I have read all of Boswell's works about Samuel Johnson in my day. I have visited a number of places which the famous pair of Boswell and Johnson frequented in London, and even in Edinburgh, during their trip to Scotland. It was a multipurpose trip, since I visited the grave of Adam Smith and the Scotch whiskey museum there as well. No sense limiting oneself. Even the haggis and haddie were good.
I observed, that though we are satisfied his doctrine is not true, it is impossible to refute it.
I never shall forget the alacrity with which Johnson answered, striking his foot with mighty force against a large stone, till he rebounded from it--
"I refute it thus!"
Boswell, Life of Samuel Johnson
Although Johnson's famous Mitre Tavern is no longer standing in London, the place where it had been is marked with a plaque, as these things there often are.
Even mythical places like 221B Baker Street are marked with a plaque, or at least it had been on some grotesque commercial building, until an enterprising fellow built a small Sherlock Holmes museum across the street and had the address moved. I was there when the actor Jeremy Brett, or someone who could have been his twin, was there in his Holmesian gear to hand out his card as a consulting detective. Now that's show business. There are often underemployed actors conducting marvelous themed walking tours around the town that I highly recommend. In terms of depth and quality of acting talent, London is to Hollywood what Maxim's is to McDonalds.
In addition to theatre, much of which seems to emanate from Parliament, I think plaques, pints, and dodgy financial instruments are the cottage industries that sustain the place. I used to buy my pocket calendar at The Economist every year. Do they even make such things these days? As Johnson said, "A man who is tired of London is tired of life."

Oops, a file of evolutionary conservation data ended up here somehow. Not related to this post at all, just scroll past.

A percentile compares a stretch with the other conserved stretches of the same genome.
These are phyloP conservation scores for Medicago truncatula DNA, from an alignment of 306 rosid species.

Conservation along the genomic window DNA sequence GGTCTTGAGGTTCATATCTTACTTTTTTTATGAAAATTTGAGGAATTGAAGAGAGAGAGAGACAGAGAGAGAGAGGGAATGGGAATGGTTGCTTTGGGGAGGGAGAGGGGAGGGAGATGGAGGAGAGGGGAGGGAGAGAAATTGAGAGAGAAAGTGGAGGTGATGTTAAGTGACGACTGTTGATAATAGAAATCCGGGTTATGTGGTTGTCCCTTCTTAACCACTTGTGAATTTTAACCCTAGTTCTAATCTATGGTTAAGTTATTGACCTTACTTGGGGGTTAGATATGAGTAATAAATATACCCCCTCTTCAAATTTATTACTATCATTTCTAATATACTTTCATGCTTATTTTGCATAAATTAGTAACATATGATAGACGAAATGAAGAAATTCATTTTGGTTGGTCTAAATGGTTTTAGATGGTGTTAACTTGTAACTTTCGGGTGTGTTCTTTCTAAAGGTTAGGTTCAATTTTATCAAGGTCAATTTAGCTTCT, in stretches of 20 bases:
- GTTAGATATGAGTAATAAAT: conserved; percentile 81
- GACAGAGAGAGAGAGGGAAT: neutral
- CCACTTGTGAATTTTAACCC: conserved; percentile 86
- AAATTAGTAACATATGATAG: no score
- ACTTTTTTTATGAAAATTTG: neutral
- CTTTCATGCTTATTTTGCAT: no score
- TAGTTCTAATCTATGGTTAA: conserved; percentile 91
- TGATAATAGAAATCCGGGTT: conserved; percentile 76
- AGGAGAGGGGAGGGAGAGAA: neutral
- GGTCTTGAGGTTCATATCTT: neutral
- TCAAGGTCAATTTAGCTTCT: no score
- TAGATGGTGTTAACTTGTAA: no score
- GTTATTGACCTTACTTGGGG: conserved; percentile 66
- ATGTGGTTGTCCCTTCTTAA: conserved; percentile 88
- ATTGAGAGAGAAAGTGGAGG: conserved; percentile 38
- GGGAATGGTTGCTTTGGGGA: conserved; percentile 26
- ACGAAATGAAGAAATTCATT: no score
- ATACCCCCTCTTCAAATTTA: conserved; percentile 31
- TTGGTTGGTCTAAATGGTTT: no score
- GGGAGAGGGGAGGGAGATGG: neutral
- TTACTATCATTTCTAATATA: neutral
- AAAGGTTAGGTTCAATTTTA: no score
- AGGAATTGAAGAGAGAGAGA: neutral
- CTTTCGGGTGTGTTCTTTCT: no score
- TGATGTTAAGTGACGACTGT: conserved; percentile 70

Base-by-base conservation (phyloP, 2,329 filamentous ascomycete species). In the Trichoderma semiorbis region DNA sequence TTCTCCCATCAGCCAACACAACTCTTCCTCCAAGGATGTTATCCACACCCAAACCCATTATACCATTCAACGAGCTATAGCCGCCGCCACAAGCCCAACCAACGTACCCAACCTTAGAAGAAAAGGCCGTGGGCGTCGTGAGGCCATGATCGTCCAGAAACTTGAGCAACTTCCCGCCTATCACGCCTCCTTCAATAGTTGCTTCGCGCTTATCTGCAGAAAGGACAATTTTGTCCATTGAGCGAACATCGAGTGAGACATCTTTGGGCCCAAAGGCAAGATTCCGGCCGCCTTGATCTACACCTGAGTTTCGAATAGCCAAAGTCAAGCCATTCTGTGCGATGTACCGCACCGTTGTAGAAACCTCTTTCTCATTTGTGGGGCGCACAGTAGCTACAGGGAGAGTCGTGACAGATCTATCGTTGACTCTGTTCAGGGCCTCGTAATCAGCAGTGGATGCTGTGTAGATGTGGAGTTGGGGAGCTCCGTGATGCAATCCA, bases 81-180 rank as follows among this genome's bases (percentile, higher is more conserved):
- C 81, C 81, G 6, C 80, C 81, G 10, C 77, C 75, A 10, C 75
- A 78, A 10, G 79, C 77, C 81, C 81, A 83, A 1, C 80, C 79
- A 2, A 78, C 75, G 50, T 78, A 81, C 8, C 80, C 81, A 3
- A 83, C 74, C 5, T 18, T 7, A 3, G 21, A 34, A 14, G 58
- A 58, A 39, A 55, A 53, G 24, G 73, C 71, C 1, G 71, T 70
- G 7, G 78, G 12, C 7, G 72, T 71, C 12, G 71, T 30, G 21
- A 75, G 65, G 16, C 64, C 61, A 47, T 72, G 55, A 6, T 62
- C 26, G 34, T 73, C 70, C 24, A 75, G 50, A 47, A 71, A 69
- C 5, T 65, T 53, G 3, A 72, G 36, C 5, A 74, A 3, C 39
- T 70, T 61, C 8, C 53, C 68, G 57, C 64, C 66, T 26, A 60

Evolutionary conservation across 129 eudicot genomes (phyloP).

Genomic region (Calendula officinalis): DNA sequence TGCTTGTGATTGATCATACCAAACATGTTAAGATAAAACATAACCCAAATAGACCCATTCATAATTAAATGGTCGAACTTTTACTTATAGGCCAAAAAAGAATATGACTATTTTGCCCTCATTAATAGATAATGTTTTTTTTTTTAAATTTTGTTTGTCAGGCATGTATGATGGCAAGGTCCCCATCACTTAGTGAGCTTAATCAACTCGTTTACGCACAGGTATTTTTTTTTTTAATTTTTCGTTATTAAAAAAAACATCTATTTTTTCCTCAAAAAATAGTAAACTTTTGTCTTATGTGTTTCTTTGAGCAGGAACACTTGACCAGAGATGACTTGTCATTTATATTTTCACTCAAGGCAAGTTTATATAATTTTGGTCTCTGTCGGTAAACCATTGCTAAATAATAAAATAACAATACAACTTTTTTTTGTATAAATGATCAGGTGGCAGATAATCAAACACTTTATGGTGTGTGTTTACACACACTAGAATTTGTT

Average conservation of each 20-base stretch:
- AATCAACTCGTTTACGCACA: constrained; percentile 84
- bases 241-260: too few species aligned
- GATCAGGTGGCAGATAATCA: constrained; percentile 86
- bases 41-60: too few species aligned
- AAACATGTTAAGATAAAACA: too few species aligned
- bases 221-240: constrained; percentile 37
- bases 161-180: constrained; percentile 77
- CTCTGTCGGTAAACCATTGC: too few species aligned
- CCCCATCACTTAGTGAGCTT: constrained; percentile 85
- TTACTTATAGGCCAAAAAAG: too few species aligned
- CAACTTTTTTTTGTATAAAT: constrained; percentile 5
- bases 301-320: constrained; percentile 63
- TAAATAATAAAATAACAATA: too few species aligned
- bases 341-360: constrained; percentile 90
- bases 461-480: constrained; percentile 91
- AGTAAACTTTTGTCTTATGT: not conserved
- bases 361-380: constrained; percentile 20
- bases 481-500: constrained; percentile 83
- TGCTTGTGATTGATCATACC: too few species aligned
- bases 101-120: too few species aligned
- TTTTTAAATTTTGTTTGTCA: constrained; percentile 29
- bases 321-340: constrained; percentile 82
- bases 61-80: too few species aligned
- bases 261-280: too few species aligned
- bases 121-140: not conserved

And one can get a sense of Johnson's London by visiting Ye Olde Cheshire Cheese, rebuilt after the great fire of 1666. And I believe that it has remained largely untouched since then by the looks of it, except for electrification. It is a nice place for a pint and steak and kidney pie, ever bangers and mash. It's the pint really. I remember going there with a friend from Philadelphia and at the bar he ordered a bottle of Rolling Rock. And at an outrageous price to boot. Really, there is no punishment worthy.
Although I have to admit, nothing can compare with a hand drawn stout in Dublin. They serve it with a certain reverence.
And there is a statue of Johnson on the Strand near Fleet Street, outside of St. Clement Danes church. I recall walking down that way, showing some co-workers from tech support around.
A young American lady engineer went up and read the placard and remarked, "Oh he was a proctologist." I tried to maintain my composure, not very well I have to admit, and said, "Leslie, I believe it says that Dr. Johnson was a philologist."
She was not pleased with my amusement. But a year or two afterwards she married an extremely wealthy Silicon Valley entrepreneur, and sent us pictures of her home on some island. And I went on to do this sort of thing, so who was the better off for all their classical education? (This is a true story, on my honor.)
Gold and silver were under pressure all day as Wall Street started gearing up for this weeks Treasury auctions, and the FOMC rate decision tomorrow at 2:15.
There is some speculation that the Bernank may increase the monthly buying of mortgage debt to 85 billion but I am not so confident about that, but it is possible.
Advance GDP for the Q3 is due out on Friday.
Don't take these jokers too seriously this week in other words. As my old grade school teacher used to say, 'Babies must play.'
Oranges and lemons,
Say the bells of St. Clement's.
You owe me five farthings,
Say the bells of St. Martin's.
When will you pay me?
Say the bells of Old Bailey.
When I grow rich,
Say the bells of Shoreditch.
When will that be?
Say the bells of Stepney.
I do not know,
Says the great bell of Bow.
Here comes a candle to light you to bed,
And here comes a chopper to chop off your head!
And I'm surrounded by cement,
Say the bells of St. Clement.